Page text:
citizen_scientistsCitizen Scientists by Loree Griffin Burns

    Anyone can be a scientist in this kid-friendly, non-fiction gem! Kids will learn how to observe, conduct research, collect data, and be part of four unique scientific discoveries that can happen anywhere — in a backyard, a field, or even a city park.

     

     

     

    For 5thand 6th Grade (Ages 10-12):

    liberation_of_gabriel_1The Liberation of Gabriel King by K.L. Going

    Warm, wonderful, and unforgettable, this is the terrific story of a boy whose best friend teaches him to stand up to his fears – from spiders to bullies and more. A perfect read for summer!

     

     

     

    Grades 7 & up (Ages 13+):

    this_one_summerThis One Summer by Mariko Tamaki

    Both hopeful and heartbreaking, this beautiful book is the first graphic novel to be awarded a Caldecott Honor. Mature teens will find it captivating and will readily relate to its coming-of-age explorations of complex friendship and family relationships.

    The post Monthly Book List: Our Favorite Books For May appeared first on First Book Blog.

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    12. Guest Post: Jennifer Swanson on Nonfiction Picks Up STEAM!

    By Jennifer Swanson
    for Cynthia Leitich Smith's Cynsations

    If you’ve been to a bookstore lately, you may have noticed the STEAM-y new trend in nonfiction children’s books.

    No, I’m not talking about romance novels, it’s STEAM—Science Technology Engineering Art and Math. From picture books to middle grade, to YA, STEAM topics are hot right now.

    The STEAM books can include biographies and histories of scientists, artists, and engineers, but also topics that range from the simple:

    Miranda Paul’s book Water is Water (Roaring Brook, 2015). It gives a beautiful and lyrical explanation of the water cycle for young readers.

    To the complex:

    Nancy Castaldo’s book, The Story of Seeds: From Mendel's Garden to Your Plate, and How There's More of Less to Eat Around the World on Seeds (Houghton Mifflin, 2016), talks about the genetics of plants.

    And my own Super Gear: Nanotechnology and Sports Team Up (Charlesbridge, 2016) which introduces the reader to the cutting edge science through high performance sports.

    So, how do you jump on board this STEAM-y trend?

    Here are a few tips:

    1. Ask questions like a kid.

    Kids are naturally inquisitive. They are always asking how things work, why things happen, and where things come from.

    Tap into your kid-side and find a topic that you’re curious about. Then dig deep and look for the cool aspects of it. Kids love trivia. See if you can find something that will make your reader say, “Hmmmm…. I didn’t know that.” Or “Wow! That’s so cool!”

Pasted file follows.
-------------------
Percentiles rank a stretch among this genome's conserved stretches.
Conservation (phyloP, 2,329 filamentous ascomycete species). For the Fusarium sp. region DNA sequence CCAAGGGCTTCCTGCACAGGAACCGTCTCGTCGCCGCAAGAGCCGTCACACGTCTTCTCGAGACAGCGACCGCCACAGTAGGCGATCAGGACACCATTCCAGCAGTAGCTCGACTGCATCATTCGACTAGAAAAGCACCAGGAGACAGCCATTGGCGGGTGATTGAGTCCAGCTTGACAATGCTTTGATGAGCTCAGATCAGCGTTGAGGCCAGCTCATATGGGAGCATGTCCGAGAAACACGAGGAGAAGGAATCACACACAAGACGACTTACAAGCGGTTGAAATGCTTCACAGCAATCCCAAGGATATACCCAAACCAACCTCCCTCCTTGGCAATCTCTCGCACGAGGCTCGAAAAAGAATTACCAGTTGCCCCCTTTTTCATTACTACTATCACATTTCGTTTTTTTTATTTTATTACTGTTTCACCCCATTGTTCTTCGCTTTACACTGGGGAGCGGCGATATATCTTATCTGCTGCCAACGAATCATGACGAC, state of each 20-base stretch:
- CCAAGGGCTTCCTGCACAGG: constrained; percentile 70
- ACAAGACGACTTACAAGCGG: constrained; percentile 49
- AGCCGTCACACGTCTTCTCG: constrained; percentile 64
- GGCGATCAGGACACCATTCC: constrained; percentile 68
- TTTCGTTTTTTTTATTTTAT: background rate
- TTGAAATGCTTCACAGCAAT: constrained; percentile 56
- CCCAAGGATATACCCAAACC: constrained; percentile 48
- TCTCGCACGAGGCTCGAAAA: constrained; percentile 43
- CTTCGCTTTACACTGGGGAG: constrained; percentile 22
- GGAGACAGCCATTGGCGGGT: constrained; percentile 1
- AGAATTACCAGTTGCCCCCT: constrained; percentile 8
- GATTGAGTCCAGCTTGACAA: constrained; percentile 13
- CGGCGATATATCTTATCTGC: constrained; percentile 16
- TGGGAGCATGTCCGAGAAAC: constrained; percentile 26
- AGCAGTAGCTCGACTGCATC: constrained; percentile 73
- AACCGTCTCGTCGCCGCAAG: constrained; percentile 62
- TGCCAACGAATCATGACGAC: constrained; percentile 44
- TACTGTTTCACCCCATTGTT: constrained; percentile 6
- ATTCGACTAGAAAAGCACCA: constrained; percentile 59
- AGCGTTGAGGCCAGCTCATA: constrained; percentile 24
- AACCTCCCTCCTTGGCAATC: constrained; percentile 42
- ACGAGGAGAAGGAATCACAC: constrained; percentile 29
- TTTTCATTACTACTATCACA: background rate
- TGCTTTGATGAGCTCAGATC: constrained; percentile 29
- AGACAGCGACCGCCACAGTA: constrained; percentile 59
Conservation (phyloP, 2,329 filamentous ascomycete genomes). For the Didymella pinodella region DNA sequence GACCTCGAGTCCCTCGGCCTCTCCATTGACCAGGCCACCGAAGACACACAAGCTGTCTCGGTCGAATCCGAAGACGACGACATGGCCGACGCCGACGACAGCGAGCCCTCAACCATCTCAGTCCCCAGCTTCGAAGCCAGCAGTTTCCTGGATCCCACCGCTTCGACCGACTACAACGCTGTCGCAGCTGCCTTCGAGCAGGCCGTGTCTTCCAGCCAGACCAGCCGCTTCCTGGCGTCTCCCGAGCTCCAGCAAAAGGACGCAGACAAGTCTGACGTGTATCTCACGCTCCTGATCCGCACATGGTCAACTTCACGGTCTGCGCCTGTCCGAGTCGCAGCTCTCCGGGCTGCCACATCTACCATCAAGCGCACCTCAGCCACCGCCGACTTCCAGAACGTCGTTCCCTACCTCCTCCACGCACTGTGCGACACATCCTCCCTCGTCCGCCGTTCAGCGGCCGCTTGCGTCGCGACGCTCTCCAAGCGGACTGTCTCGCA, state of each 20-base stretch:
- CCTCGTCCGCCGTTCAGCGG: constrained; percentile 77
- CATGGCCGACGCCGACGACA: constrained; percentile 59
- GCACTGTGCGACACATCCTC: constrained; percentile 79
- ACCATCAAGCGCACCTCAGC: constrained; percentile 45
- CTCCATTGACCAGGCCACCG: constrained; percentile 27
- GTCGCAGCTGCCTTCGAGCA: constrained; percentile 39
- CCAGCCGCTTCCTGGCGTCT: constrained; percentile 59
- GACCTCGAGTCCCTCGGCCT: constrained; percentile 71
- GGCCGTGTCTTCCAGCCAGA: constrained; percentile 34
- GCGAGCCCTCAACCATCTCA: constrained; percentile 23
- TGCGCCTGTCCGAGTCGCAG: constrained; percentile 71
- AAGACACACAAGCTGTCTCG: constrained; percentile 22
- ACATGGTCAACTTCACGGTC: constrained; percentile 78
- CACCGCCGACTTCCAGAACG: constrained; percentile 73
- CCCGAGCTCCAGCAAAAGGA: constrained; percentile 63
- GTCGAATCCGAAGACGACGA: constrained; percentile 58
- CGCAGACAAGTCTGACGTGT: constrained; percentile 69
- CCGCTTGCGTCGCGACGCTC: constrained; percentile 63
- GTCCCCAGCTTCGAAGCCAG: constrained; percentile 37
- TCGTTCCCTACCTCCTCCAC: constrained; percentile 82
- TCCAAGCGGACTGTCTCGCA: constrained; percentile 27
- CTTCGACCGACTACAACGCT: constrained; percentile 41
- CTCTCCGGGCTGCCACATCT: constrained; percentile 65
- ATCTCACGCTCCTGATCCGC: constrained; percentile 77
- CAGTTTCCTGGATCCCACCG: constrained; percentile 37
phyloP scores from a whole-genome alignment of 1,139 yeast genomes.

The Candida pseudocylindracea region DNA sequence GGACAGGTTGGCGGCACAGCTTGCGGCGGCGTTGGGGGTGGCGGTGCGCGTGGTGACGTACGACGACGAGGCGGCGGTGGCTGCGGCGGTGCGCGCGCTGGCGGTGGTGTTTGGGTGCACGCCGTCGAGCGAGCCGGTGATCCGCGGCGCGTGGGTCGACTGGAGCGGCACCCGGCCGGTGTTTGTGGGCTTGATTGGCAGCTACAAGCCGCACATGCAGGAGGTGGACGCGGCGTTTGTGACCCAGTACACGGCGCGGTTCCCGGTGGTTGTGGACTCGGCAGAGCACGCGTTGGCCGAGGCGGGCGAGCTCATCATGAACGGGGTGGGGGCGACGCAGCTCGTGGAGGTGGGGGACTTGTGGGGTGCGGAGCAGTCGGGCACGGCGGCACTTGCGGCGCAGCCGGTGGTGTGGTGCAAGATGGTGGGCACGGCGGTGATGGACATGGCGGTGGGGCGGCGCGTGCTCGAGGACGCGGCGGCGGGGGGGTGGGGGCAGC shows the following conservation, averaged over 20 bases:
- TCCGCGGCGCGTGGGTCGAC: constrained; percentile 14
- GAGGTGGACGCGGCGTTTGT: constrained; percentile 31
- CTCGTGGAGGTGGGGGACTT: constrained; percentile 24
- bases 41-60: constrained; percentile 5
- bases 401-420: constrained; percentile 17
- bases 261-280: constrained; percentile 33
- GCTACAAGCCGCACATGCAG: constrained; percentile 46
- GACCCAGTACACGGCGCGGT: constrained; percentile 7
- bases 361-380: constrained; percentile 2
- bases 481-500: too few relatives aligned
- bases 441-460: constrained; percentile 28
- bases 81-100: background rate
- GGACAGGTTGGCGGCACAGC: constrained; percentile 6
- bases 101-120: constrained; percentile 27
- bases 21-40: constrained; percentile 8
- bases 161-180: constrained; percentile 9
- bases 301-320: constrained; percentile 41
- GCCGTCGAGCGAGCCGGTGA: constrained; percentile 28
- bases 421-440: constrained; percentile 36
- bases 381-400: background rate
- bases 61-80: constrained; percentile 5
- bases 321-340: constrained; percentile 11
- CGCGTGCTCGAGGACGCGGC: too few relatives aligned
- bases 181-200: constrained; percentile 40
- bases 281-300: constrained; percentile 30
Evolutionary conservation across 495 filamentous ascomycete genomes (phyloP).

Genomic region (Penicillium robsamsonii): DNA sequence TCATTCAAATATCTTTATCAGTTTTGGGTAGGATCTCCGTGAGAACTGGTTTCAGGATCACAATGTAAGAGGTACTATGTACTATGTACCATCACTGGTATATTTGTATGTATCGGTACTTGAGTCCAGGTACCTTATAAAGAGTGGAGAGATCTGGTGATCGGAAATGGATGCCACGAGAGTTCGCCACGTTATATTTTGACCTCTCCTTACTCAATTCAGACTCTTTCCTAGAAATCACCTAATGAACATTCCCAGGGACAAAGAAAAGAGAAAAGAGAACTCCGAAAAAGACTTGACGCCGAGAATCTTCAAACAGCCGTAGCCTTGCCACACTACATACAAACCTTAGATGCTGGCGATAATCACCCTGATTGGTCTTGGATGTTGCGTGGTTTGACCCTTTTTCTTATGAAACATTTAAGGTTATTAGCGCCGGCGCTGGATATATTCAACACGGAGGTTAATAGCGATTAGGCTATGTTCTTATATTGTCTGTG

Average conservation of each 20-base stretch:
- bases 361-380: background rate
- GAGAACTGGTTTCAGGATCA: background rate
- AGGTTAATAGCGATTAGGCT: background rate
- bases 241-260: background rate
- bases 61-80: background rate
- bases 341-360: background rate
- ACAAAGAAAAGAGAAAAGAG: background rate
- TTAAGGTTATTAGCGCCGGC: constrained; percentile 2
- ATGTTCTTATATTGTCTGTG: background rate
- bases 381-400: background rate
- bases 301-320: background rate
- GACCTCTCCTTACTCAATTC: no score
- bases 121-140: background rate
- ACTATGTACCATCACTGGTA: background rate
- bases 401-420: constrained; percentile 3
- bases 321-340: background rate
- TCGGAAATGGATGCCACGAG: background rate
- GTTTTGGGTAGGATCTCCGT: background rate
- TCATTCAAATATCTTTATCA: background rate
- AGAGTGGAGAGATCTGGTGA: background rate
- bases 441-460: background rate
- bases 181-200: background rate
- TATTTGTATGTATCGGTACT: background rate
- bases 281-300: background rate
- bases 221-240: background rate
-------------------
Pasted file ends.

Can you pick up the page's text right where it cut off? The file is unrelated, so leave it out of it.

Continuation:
For example: Your brain can store up to 2.5 petabytes of knowledge—That’s like 300 years of T.V. shows!

    2. Think like a kid

    Kids want to understand so when explaining things, break complex ideas into simple ones. The best way is to use kid-friendly examples, something that taps into the knowledge they have.

    For instance, instead of saying something is 10meters tall, say it’s 3 stories high.

    One hundred twenty yards becomes as big as a football field.

    A nanoparticle is 100,000 times smaller than the edge of a piece of paper.

    3. Talk like a kid

    Use kid-friendly language. Activate your words! Use short sentences to amp up the excitement or tension. Use longer sentences for explanation to make sure your readers understand the concepts you want to get across. Then mix things up. Put short sentences after long sentences. Add endings like, “Now that’s tiny!” or “Bet you didn’t know that.” It makes your tone more exciting and conversational.

    4. Be gross like a kid

    Sometimes the best way to capture your reader with science is to gross them out. They are, after all, kids.

    For example: Did you know that in one day, your feet can produce more than 1/4th of a gallon of sweat. (P- Ewww!)

    5. Tap into a kid’s imagination

    Children have very vivid imaginations. By using fun rhyming, rhythmic language, and amazing descriptions, you will grab their attention and get them to think. You can also fill your book with awesome illustrations and photographs to get your reader to visualize what is happening in the book.

    Following these tips may help you to STEAM into nonfiction with your own books!

    Cynsational Notes